Recent storms have caused a variety of damage to Mississippi’s corn crop and left growers with management questions.
“Likely the most prevalent problem since last weekend has been hail, although ‘greensnap’ (a term describing corn stalks broken by high winds) and flash flooding have also occurred,” writes Erick Larson, Extension grains specialist with Mississippi State University, in a newsletter released in early June. “After the early vegetative stages, hail primarily damages corn plants by destroying foliage and thus reducing the plants’ photosynthetic capability.”
To read the full newsletter, go http://msucares.com/newsletters/grain/2010/0604.pdf.
Larson characterizes the different damage, how to calculate defoliation levels and when a corn crop is most vulnerable.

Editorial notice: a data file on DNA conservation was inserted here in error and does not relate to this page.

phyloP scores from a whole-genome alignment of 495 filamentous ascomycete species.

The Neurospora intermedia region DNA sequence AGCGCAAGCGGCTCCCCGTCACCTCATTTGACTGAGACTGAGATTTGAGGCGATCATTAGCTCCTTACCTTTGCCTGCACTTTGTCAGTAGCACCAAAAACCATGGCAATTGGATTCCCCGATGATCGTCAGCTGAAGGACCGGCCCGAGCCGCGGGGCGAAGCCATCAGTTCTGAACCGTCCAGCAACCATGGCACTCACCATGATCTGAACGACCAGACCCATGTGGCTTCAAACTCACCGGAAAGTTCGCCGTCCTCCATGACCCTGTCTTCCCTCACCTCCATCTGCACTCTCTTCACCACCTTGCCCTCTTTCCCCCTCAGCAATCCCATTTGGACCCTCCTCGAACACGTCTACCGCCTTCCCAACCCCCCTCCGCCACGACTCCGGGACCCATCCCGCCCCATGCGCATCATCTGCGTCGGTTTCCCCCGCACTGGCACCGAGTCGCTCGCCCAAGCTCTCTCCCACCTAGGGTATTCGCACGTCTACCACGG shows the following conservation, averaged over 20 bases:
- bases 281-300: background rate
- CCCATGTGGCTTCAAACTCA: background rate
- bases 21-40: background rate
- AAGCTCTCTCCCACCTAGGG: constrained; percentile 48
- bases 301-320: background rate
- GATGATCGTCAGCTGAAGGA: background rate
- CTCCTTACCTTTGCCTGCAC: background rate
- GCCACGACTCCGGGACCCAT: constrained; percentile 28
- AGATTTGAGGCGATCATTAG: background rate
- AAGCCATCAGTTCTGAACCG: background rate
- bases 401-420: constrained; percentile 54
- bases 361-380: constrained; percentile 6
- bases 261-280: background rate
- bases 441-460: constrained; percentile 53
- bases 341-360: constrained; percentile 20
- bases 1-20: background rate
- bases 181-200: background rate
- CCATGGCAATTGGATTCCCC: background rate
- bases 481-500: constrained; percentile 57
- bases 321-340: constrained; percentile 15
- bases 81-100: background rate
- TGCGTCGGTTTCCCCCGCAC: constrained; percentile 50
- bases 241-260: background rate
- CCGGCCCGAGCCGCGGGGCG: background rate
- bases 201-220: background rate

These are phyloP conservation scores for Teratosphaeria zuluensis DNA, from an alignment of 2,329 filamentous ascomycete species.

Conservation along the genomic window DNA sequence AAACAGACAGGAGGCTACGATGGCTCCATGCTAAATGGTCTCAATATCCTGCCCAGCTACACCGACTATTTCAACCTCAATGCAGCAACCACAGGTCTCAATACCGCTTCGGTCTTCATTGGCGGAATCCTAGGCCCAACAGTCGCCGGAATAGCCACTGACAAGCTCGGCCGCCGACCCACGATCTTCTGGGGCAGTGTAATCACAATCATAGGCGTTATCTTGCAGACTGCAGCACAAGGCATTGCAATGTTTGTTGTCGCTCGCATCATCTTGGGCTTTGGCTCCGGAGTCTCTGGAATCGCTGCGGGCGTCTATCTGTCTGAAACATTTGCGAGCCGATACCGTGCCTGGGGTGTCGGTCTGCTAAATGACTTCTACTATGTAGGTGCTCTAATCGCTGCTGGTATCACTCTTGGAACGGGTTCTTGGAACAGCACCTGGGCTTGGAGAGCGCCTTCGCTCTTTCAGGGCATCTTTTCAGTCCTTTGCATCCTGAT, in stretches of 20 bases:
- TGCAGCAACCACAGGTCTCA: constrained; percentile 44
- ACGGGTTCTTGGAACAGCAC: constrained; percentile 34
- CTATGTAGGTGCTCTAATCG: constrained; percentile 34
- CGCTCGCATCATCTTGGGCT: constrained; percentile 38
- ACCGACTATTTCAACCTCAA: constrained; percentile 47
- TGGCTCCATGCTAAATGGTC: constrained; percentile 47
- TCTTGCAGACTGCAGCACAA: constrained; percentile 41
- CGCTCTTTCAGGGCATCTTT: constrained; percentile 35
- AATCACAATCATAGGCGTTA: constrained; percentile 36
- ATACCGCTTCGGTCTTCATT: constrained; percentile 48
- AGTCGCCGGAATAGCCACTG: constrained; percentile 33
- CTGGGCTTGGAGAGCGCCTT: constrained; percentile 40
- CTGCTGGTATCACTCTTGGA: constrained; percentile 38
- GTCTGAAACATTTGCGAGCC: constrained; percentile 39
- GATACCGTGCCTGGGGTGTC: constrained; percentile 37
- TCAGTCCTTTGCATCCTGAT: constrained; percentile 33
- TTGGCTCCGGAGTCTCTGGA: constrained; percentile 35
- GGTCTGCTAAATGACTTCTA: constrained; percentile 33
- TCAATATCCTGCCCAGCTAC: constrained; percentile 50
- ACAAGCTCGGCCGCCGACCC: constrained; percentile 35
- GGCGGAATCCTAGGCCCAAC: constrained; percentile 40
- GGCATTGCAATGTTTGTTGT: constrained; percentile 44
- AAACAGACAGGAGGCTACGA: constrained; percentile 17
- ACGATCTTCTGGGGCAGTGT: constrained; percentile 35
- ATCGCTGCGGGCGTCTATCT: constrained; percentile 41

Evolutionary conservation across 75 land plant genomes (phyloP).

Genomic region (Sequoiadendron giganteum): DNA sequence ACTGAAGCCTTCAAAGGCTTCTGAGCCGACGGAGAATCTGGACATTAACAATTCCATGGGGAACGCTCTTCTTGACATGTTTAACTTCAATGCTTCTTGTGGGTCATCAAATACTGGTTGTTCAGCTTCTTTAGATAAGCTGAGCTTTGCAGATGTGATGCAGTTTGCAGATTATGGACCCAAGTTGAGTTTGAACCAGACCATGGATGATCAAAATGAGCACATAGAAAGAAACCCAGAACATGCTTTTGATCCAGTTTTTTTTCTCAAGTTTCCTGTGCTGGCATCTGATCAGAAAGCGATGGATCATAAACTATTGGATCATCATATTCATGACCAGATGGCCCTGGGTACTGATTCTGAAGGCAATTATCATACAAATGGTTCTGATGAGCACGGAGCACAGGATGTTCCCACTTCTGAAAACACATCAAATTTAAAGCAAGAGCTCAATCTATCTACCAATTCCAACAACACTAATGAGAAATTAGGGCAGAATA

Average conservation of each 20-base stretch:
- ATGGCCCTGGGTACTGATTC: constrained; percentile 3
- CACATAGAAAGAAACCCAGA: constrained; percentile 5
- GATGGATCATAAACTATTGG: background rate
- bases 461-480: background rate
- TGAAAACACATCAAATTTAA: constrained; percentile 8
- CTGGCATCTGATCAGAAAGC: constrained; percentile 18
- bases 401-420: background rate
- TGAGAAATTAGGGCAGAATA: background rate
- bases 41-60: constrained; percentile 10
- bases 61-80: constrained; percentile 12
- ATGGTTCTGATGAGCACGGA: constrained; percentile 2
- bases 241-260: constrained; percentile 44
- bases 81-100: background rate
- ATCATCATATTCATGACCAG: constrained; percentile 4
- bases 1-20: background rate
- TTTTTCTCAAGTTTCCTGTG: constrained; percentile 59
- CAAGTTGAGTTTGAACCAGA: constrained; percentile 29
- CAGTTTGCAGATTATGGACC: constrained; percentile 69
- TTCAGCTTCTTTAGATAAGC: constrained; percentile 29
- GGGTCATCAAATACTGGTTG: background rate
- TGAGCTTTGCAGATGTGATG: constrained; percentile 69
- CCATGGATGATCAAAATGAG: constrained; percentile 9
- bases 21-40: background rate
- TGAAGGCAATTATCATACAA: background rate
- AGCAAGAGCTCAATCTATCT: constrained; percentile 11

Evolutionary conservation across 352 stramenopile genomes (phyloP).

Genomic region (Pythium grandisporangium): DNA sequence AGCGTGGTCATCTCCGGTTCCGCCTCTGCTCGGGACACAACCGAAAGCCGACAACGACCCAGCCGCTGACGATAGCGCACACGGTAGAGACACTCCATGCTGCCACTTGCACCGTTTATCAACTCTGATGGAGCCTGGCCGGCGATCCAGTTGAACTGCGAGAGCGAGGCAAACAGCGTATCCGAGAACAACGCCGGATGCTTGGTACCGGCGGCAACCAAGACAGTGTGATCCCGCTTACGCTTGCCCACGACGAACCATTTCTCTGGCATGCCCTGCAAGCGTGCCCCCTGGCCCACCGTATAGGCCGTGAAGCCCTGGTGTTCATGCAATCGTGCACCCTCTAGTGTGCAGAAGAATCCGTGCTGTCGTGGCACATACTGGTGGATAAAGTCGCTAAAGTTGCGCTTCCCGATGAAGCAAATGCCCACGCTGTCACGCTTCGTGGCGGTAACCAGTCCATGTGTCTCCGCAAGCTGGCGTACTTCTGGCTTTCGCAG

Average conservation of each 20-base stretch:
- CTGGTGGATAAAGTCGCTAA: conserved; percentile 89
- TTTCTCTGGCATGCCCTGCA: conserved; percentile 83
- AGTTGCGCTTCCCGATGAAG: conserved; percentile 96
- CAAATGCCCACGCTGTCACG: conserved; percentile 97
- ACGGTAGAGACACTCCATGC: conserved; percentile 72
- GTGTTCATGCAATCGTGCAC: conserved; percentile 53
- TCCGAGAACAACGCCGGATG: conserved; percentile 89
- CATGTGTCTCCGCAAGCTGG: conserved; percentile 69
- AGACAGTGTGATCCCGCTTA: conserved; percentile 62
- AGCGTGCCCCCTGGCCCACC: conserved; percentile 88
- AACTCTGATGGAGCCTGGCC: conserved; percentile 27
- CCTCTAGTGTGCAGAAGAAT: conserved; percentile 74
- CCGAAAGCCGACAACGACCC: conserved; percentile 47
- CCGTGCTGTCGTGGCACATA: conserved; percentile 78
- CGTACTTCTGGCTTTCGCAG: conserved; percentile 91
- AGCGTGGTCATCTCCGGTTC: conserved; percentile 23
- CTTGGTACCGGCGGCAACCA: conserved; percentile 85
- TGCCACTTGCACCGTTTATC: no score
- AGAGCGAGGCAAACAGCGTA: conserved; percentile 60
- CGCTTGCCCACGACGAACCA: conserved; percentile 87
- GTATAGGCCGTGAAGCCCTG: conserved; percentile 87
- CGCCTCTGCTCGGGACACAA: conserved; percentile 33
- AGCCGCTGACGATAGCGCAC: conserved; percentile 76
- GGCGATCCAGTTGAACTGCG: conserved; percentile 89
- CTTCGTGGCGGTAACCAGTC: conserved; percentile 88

Also discussed: when a nitrogen application is warranted, and how to apply it, following a heavy rain. “Corn growers in northern counties where frequent rains have prevented intended nitrogen application may need to aerially apply nitrogen, because crop height and wet soils may prohibit utilization of ground equipment,” writes Larson. “However, we do not suggest applying nitrogen fertilizer when soils are completely saturated, flooded or ponded, because anaerobic conditions stunt crop growth/response and promote nitrogen loss. Two sources of granular nitrogen fertilizer are generally most feasible for mid‐season topdress application on corn – ammonium nitrate and urea.”